The Black Rider

The Black Rider: the casting of the magic bullets - a musical fable
a kate west review
directed by Robert Wilson
music & lyrics by Tom Waits; text by William S. Burroughs
at the Ahmanson Theatre, 135 North Grand Ave, Los Angeles 90012
running April - June 2006; contact (213) 628-2772 / CenterTheatreGroup.Org

Based on Carl Maria von Weber's opera "Der Freischütz" ("The Free-Shooter"), which is in turn based on a German fable, "The Black Rider" originally premiered in Hamburg, Germany in 1991 in German and in London 2004 in English to great success. The Ahmanson Theatre now presents the latest reincarnation of this classic devilish tale about selling a soul for a heavy price - right here in Los Angeles.

The combination of the above dark elements with the modern talents of musician Tom Waits and noted writer William S. Burroughs should get you an amazingly innovate and original production. It's different all right. For starters, you really (really) need to be in the mood for extreme expressionism - the kind of heavy German presentational style that ran rampant in the early 1920's (picture exaggerated gestures and elongated facial expressions).

Wilhelm (Matt McGrath) is the Clerk in love with Kätchen (Mary Margaret O'Hara), daughter of Bertram the Forester (Dean Robinson) and Anne (Joan Mankin). All the characters are initially introduced by the devil himself, Pegleg (Vance Avery) while they emerge in procession from what looks like a floating coffin or a magician's box, judging from the big top references in the song lyrics. This circus-like presentational formation prepares the audience for the stylistic acting to come, which may quickly become rather tedious for some audience members. The gist of the story is that Wilhelm is not good enough for Kätchen until the devil gives him a rifle with magic bullets enabling him to hit every thing he aims at. Wanting too badly to win over his future-father-in-law and to live happily ever after, he starts to get greedy and gets more bullets. Unfortunately, the devil is always owed his due and the final bullet ricochets wildly and instead of hitting a white dove, hits Wilhelm's all-in-white bride.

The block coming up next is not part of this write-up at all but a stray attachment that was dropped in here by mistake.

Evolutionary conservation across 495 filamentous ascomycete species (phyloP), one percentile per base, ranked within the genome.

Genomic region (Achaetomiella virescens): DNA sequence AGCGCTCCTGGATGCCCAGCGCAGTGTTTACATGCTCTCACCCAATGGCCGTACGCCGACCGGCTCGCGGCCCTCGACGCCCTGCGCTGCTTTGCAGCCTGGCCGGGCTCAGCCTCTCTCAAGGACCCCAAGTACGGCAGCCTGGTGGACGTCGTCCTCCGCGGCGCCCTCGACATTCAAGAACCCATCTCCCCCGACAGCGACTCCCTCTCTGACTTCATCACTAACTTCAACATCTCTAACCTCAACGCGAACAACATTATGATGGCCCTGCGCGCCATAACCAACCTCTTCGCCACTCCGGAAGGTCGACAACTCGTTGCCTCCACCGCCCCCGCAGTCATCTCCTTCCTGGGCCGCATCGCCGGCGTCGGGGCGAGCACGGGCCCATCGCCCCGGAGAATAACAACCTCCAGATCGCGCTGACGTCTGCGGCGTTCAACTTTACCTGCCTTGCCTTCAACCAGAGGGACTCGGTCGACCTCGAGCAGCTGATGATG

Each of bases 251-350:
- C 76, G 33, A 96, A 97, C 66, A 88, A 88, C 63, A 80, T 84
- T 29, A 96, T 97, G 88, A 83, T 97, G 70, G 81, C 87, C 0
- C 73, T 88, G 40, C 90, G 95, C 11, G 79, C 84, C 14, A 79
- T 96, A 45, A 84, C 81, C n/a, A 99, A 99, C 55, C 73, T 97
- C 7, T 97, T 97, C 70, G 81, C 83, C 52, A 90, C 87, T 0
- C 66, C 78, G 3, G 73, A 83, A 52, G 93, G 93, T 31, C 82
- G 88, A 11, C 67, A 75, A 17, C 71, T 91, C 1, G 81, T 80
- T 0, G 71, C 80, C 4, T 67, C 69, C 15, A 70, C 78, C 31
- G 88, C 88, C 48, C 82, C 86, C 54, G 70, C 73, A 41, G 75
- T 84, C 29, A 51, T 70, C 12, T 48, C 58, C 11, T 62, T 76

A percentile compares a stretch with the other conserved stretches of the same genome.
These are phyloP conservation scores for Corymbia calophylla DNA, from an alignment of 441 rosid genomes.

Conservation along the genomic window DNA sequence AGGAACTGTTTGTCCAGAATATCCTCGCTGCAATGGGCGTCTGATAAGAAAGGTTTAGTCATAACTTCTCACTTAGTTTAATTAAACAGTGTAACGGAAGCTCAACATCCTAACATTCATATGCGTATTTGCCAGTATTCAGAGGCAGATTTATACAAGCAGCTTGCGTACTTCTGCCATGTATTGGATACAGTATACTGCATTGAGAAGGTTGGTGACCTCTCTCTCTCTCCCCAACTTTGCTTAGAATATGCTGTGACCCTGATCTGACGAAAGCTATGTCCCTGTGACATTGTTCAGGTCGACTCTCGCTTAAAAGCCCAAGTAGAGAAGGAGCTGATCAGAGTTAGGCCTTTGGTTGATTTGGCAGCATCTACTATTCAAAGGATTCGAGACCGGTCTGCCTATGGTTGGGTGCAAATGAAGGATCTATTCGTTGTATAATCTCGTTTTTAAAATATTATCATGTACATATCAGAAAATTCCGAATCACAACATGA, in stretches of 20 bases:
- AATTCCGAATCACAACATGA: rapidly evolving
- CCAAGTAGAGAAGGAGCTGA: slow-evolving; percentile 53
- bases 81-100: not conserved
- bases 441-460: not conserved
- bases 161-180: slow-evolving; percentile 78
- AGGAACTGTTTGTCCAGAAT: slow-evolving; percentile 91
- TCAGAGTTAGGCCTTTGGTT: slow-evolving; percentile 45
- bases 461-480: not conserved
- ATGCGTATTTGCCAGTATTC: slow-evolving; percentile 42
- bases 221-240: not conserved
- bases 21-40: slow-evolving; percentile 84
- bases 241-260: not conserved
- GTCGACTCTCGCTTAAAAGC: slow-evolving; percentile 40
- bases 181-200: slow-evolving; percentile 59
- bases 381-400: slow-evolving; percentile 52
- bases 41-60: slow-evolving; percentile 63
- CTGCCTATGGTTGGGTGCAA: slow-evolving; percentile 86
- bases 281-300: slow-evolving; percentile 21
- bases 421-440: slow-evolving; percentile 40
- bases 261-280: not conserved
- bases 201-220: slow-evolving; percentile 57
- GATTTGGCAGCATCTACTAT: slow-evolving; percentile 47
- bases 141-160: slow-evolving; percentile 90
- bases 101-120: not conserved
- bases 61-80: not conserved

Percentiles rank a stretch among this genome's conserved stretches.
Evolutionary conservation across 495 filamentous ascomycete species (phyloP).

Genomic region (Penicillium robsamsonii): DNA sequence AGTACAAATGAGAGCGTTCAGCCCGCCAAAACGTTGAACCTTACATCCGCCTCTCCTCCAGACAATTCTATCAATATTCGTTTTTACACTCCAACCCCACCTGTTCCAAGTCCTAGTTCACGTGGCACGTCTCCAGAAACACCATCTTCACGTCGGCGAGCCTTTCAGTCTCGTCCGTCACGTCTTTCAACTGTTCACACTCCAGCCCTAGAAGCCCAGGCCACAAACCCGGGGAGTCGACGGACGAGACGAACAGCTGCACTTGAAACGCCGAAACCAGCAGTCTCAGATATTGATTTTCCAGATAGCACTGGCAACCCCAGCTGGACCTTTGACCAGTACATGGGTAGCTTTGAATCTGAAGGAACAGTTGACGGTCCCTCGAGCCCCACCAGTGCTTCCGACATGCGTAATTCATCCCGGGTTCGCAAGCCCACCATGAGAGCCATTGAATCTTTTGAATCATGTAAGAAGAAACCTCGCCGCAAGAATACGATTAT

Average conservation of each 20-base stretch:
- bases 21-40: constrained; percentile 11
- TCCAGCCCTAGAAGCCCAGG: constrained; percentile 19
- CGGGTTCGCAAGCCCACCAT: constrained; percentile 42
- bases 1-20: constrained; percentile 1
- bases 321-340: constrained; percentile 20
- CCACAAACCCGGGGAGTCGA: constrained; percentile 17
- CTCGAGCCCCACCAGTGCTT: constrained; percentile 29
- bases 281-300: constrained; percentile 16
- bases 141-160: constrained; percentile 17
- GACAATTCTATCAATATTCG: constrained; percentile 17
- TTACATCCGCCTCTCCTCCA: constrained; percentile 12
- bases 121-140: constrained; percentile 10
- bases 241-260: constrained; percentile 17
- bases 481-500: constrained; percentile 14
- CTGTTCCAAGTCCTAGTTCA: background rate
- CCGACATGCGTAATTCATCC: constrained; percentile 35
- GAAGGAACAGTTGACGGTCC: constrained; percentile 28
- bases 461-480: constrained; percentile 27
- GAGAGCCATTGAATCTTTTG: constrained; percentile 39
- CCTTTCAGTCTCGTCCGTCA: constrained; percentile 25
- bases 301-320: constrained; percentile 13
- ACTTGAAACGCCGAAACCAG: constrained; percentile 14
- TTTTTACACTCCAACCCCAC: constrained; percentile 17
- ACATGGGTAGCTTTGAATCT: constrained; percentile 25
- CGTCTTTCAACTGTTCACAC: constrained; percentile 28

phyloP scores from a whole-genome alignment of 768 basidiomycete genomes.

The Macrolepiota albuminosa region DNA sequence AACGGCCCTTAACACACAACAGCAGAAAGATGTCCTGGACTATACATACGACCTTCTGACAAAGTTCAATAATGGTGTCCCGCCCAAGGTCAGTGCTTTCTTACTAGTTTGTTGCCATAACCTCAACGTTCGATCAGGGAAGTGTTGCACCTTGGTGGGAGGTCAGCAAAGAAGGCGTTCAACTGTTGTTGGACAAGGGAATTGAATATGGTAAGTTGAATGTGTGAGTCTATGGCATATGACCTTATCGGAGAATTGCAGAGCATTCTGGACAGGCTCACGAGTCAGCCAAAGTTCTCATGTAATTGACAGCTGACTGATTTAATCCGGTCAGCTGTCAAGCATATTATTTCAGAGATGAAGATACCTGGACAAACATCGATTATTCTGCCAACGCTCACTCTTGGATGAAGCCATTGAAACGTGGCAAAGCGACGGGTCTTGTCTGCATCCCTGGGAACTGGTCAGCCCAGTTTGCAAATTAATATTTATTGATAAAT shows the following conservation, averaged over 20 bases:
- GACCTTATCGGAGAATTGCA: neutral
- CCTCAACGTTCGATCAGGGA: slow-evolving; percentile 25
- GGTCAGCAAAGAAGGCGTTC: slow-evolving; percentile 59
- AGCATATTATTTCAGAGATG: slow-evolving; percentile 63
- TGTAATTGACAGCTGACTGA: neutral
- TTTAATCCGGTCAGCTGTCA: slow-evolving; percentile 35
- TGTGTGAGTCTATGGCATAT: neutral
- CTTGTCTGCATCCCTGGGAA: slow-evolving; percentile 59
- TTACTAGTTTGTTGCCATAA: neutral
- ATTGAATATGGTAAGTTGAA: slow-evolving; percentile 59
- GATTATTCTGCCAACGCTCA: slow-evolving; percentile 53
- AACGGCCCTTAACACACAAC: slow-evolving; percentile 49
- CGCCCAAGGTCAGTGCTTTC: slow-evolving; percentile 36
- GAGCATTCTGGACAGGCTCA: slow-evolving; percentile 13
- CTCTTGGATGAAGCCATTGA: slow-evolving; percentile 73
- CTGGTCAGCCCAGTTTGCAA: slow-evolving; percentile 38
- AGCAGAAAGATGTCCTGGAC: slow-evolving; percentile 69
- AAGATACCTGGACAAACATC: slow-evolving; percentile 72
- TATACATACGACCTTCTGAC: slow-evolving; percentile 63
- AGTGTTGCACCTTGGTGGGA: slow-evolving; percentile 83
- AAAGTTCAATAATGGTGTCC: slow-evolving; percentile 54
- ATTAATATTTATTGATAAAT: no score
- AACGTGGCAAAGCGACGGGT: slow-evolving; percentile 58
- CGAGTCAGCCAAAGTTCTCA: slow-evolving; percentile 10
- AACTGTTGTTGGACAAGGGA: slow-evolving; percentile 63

The symbolism and artistry leading up to this event is rather interesting - white brides cooing and cawing like white doves with various ominous death images, but there are also some annoyingly unexplained moments as well. For instance, in the first scene, we see an enormous table and two chairs which become progressively smaller until they are miniature toys in the final scene. Wilhelm playing scenes with his pants down around his ankles, while perhaps foreshadowing his eventual madness, is still an irritating image. Luckily, Tom Waits' music is fascinating, especially the theme song "The Black Rider" and "That's the Way," which is essentially akin to beat poetry ("That's the way the stomach rumbles, that's the way the bee rumbles, that's the way the needle pricks, that's the way the glue sticks …"). His is a perfect pairing with author William S. Burroughs to evoke modern angst. An important historical note here is that Burroughs literally did accidentally kill his real-life wife when playing William Tell (the one who shot apples off of people's heads) to her trusting figure of a target and thus is well familiar with the descent into madness and violent confusion.

The actors are all strong, especially Matt McGrath as the doomed clerk (his growling "Lucky Day" is a highlight) and Vance Avery as the devil himself, Pegleg. John Vickery helps create a brooding atmosphere, as Wilhelm's Old Uncle and the Duke, stuck frozen in an other-worldly-type painting overlooking the living, and Nigel Richards' intensity at different points in the play is reminiscent of extreme modern art as his face contorts into silent screams and sharp angles.

Director Robert Wilson (also responsible for the yawning heights of the set) makes a clear statement of absurdism by having his actors stay true to the expressionist style. Too much of that may be hard to take, as evidenced by several people leaving the theater before even waiting for intermission. But the people who stuck it out gave the show a fierce round of applause. So it's a love-it or hate-it response with this piece, depending on the viewer, just like modern art. If you stay open to it, you will be rewarded with exotic imagery in a dangerous carnival world. As in life, it's all about your perspective and it's all subjective.

More Tom Waits:
Mule Variations

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